Faraday also could use the lines of force concept to explain why some materials were attracted by magnets (paramagnetic materials or in their extreme form called ferromagnetic materials) or repelled by magnets (diamagnetic materials). Figure 28 illustrates that materials attracted by a magnetic field concentrate the lines of force inside the material, while materials repelled by a magnetic field exclude the lines of force from the material.

As useful as these descriptions were, Faraday was not a theorist. He was a very phenomenological scientist who mastered experiments, but had little mathematical training with which to model his results. Other scientists were able to do that, some of whom were based in Germany and France — but the important contributions came from other scientists in Faraday's own Great Britain.

Maxwell's Second Equation

Two British scientists contributed to a better theoretical understanding of magnetism: William Thomson (also known as Lord Kelvin) and James Clerk Maxwell. However, it was Maxwell who did the more complete job.

Maxwell was apparently impressed with the concept of Faraday's lines of force. In fact, the series of four papers in which he described what later became Maxwell's equations was titled "On Physical Lines of Force." Maxwell was a very geometry-oriented person; he felt that the behavior of the natural universe could, at the very least, be represented by a drawing or picture.

Let's consider the lines of force pictured in Figure 26. Figure 29 shows one ideal line of force for a bar magnet in two dimensions. Remember that this is a thought experiment — a magnetic field is not composed of individual lines; rather, it is a continuous vector field. And within a vector field, the field lines have some direction as well as magnitude. By convention, the magnetic field vectors are thought of as emerging from the north pole of the magnet and entering the south pole of the magnet. This vector scheme allows us to apply the right-hand rule when describing the effects of the magnetic field on other objects, like charged particles and other magnetic phenomena.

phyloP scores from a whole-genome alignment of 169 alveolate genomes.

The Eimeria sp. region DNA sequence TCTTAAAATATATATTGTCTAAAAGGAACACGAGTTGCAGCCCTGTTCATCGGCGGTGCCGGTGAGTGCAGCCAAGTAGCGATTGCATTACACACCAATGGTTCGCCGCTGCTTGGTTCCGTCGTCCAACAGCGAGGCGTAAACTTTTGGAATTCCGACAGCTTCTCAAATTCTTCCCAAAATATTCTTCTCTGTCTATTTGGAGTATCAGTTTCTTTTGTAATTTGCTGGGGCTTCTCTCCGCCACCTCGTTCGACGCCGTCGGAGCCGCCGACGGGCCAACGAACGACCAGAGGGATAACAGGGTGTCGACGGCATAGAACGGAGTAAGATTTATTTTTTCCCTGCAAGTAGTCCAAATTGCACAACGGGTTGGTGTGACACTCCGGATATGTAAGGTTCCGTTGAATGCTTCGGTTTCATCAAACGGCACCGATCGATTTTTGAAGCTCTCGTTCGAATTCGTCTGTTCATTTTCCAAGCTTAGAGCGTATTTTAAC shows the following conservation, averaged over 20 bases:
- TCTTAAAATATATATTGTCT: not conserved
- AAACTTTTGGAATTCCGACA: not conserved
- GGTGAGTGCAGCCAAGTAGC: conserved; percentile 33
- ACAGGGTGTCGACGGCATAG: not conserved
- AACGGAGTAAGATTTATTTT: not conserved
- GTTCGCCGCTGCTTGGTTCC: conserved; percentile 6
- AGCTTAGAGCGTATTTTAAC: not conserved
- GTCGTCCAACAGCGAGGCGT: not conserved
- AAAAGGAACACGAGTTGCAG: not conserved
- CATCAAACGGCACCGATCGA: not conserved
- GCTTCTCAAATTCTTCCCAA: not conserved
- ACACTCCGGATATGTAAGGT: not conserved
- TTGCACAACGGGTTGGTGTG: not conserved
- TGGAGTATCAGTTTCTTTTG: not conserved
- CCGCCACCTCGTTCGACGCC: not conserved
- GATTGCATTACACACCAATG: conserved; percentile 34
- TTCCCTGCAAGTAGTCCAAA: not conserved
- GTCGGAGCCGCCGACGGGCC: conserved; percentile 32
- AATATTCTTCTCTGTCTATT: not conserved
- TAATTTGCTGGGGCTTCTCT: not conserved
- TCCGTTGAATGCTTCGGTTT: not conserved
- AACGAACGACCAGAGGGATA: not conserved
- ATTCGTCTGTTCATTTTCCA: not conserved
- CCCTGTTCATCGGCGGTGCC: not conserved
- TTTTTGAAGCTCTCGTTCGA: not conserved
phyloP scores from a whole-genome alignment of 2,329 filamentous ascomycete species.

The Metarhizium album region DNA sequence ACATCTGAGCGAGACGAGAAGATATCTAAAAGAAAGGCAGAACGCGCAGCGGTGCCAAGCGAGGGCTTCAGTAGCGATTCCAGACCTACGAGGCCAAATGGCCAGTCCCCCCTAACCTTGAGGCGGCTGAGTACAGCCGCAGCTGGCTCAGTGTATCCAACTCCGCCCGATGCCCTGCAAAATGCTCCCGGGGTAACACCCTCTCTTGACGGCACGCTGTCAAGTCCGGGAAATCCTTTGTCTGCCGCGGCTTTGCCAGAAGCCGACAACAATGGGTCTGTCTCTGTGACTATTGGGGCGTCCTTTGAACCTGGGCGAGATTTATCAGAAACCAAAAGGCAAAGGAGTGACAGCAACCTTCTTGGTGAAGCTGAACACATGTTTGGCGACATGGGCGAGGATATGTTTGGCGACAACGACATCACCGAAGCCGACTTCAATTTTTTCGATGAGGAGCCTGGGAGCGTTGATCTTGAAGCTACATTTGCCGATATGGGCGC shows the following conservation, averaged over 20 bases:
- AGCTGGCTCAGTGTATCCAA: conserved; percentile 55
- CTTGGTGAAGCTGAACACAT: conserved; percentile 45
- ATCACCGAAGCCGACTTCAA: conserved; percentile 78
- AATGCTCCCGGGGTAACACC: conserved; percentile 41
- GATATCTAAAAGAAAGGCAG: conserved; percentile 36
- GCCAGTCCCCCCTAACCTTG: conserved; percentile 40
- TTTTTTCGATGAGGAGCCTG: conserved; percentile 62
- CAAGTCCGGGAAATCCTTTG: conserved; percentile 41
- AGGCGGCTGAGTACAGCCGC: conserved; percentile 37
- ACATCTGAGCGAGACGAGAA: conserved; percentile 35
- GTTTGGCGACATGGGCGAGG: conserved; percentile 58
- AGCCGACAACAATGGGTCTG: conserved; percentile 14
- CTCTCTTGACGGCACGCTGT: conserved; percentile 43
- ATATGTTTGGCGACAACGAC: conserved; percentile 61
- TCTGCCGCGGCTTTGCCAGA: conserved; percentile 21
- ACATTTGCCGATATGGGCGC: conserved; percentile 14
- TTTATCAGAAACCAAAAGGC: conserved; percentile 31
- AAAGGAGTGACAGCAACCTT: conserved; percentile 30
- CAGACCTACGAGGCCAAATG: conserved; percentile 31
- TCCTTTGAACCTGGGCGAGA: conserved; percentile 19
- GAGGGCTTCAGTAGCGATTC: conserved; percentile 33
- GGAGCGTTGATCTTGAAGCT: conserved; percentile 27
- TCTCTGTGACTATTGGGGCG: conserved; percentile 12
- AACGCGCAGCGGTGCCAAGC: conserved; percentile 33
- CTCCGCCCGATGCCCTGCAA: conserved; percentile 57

Figure 29: Hypothetical line of force about a magnet. Compare this to the photo in Figure 26.

Consider any box around the line of force. In Figure 29, the box is shown by the dotted rectangle. What is the net change of the magnetic field through the box? By focusing on the single line of force drawn, we can conclude that the net change is zero: There is one line entering the box on its left side, and one line leaving the box on its right side. This is easily seen in Figure 29 for one line of force and in two dimensions, but now let's expand our mental picture to include all lines of force and all three dimensions. There will always be the same number of lines of force going into any arbitrary volume about the magnet as there are coming out. There is no net change in the magnetic field in any given volume. This concept holds no matter how strong the magnetic field and no matter what size the volume considered.

How do we express this mathematically? Why, using vector calculus, of course. In the previous discussion of Maxwell's first law, we introduced the divergence of a vector function F as

Note what the divergence really is; it is the change in the x-dimensional value of the function F across the x dimension, the change in the y-dimensional value of the function F across the y dimension, and the change in the z-dimensional value of the function F across the z dimension. However, we have already presented the argument from our lines of force illustration that the magnetic field coming in a volume equals the magnetic field going out of the volume, so that there is no net change. Thus, using B to represent our magnetic field: